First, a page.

AA Officially Recognizes Atheist and Agnostic Membership in This Month's Grapevine

By Dorri Olds 10/11/16

In the words of Bill W, "an alcoholic is a member if he says so…we can’t force our beliefs or practices upon him."

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AA Officially Recognizes Atheist and Agnostic Membership in This Month's Grapevine

AA Grapevine, The International Journal of Alcoholics Anonymous, has devoted its October issue to atheists and agnostics—a first since the publication’s 1944 inception.

AA members will tell you that the program is not religious, but it is spiritual. This causes some confusion, especially for those of us who prickle at the word "God," which is used throughout the 12 Steps and all of the conference-approved AA literature. The program is described in one book: Alcoholics Anonymous, which is often referred to as The Big Book (BB).

In the BB, much emphasis is placed on the understanding that "God" is a god of your understanding, meaning that nobody has to believe in anybody else’s idea of "God." Your god can be the sea, the sky, the AA fellowship. It can be "Good Orderly Direction" or "Group of Drunks." However, the confusion seems to lie in the mixed messages.

In the beginning of the BB, all of that is explained. But by the end of chapter 4, We Agnostics, the contradictions are glaring. The chapter concludes by implying how silly you were to ever doubt that there really is a deity taking care of you and the universe, and that if you are doing the program correctly, you too will see the light.

Of course that doesn’t negate the power of the program. The BB was written in 1939 and influenced by the Protestant Oxford Group in AA’s early days. You can read about that in "A Friend of Jim," a chapter from the book Do Tell! Stories by Atheists and Agnostics in AA.

From the October Grapevine’s Editor's Letter: “This month, our special section features stories by atheist and agnostic AA members, some who have many years of sobriety. One member quotes our co-founder Bill W., in a 1946 Grapevine, ‘… an alcoholic is a member if he says so … we can’t force our beliefs or practices upon him.’ In editing these stories, we honored the request of some authors to not capitalize the word God, which is our usual style. Bill W. intended Grapevine to be a mirror of the Fellowship. We hope these stories will shed some light on the joys and challenges of our atheist and agnostic members.”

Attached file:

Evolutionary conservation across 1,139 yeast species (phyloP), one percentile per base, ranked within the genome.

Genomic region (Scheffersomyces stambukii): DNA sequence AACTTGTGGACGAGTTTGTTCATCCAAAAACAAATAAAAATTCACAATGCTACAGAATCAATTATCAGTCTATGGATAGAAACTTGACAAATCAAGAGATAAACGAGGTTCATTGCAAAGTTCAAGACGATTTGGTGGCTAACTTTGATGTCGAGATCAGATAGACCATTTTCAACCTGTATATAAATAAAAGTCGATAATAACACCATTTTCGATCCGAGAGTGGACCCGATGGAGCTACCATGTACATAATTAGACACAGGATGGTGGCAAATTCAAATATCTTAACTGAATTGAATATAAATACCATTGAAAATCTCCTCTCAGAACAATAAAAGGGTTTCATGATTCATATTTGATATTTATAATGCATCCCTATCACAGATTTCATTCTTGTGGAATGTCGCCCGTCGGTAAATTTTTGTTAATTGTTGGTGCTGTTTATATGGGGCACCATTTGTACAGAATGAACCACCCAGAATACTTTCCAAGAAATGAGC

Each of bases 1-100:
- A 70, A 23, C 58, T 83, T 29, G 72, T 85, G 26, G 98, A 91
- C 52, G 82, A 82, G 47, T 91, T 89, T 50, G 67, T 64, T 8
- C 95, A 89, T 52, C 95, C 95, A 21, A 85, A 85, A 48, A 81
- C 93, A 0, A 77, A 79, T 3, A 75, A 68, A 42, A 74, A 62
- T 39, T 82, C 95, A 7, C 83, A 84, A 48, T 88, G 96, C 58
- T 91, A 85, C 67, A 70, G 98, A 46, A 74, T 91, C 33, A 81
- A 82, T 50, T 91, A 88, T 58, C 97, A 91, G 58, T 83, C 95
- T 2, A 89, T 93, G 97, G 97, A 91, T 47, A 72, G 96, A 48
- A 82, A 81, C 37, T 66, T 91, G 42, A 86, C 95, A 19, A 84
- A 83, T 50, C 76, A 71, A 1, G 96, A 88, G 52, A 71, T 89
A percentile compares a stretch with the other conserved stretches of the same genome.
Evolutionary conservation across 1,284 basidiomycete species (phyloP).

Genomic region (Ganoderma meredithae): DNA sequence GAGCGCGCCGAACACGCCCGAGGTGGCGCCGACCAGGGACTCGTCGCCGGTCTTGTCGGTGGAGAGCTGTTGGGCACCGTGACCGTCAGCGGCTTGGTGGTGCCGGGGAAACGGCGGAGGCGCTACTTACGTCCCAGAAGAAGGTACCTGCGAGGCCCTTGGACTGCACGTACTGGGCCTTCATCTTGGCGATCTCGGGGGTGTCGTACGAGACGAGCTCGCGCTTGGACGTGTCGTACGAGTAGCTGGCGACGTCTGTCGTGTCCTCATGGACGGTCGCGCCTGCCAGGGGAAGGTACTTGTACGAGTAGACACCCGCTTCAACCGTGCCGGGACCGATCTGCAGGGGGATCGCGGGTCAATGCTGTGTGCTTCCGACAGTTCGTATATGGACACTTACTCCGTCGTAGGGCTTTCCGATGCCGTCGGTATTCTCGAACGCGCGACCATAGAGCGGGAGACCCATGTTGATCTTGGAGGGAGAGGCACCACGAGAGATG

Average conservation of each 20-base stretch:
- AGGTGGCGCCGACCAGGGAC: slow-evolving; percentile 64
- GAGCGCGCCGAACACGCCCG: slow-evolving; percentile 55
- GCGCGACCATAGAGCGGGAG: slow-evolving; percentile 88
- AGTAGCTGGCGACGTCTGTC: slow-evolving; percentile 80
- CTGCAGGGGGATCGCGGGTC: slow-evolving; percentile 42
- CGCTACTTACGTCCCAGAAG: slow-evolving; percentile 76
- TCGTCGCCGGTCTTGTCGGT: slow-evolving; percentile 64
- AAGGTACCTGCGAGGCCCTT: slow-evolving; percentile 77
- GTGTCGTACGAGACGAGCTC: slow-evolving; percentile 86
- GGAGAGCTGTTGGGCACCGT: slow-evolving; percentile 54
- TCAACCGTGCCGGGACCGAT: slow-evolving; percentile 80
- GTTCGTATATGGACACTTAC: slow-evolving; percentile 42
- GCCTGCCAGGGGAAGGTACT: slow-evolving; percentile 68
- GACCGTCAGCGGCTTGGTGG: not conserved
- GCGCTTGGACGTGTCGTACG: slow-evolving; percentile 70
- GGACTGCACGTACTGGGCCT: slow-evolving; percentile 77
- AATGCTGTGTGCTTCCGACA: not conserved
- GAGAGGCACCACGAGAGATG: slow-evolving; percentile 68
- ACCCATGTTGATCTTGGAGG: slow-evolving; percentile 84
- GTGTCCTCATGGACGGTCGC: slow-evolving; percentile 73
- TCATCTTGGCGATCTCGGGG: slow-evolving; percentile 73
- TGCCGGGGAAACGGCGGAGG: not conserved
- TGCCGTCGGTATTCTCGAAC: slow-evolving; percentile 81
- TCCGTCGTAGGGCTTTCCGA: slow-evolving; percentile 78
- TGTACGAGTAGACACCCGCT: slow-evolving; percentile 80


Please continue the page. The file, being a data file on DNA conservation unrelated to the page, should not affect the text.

AA Agnostica links to two of the issue’s articles. In "God on Every Page," Alex M. writes, “I thought back to that bleak day 10 years ago when I washed up into AA, still a bit tipsy, beaten into a state of reasonableness and literally dying to find a way out of my alcoholic addiction. As my head cleared, I started reading the Big Book, and since the word God seemed to be on almost every page, I thought I had to return to the Christianity I was raised under in order to get sober.” 

In "Open-Minded," writer Life-J remembers atheist newcomers who were criticized online in an AA chat room. The incident inspired Life-J to start a free thinkers’ AA group. There was great resistance to having them included in the Northern California AA meeting list, though.

We Agnostics, Atheists and Freethinkers (WAAFT) will be holding their second biennial convention on Nov. 11-13 in Austin, Texas. Roger C. of AA Agnostica is facilitating a workshop, “The History of Agnostics and Atheists in AA.” Speakers include Chuck K. from Chicago, where the first agnostic meeting in AA was founded on Jan. 7, 1975, and Deirdre S. from New York City, where agnostic meetings began on Sept. 10, 1986. 

If you are able to speak on the growth of secular AA meetings on the West Coast—especially California—please contact Roger C. via email: [email protected].

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Dorri Olds is an award-winning writer whose work has appeared in many publications including The New York Times, Marie Claire, Woman’s Day and several book anthologies. Find Dorri on Twitter, Facebook, and LinkedIn.

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